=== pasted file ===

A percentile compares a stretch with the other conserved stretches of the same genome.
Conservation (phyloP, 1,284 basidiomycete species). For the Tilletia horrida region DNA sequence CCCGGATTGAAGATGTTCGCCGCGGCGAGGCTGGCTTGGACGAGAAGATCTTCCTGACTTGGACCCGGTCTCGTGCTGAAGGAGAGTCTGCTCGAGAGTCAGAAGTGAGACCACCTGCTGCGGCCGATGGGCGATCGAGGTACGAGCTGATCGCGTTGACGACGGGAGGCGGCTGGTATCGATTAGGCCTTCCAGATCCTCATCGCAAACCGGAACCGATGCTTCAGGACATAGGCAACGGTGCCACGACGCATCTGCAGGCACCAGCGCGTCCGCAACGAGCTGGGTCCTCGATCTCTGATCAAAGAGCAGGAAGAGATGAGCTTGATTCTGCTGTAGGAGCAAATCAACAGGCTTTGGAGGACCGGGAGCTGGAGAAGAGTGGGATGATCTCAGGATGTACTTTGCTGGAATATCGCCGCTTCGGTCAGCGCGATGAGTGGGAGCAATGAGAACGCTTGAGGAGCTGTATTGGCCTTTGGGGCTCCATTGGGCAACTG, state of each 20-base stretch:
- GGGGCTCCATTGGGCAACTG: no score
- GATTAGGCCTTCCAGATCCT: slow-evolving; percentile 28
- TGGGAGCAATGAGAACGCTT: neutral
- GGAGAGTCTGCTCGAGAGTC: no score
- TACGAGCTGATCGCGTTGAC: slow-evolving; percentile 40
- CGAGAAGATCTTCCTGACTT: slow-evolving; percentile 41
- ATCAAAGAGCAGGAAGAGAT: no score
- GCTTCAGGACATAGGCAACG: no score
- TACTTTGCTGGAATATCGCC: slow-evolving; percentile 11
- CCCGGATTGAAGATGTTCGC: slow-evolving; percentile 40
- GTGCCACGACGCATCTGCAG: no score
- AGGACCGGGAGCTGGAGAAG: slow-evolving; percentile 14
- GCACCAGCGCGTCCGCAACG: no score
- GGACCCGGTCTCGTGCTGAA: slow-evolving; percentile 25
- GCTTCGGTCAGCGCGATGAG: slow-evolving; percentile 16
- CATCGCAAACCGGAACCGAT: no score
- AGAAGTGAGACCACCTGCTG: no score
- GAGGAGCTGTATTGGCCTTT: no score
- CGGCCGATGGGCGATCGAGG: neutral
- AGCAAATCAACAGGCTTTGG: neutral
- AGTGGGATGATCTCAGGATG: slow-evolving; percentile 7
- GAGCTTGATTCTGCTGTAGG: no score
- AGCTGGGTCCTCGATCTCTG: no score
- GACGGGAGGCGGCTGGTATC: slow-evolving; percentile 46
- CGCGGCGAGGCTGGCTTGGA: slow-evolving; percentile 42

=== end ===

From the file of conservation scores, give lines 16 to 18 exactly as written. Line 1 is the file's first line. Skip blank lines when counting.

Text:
- GGACCCGGTCTCGTGCTGAA: slow-evolving; percentile 25
- GCTTCGGTCAGCGCGATGAG: slow-evolving; percentile 16
- CATCGCAAACCGGAACCGAT: no score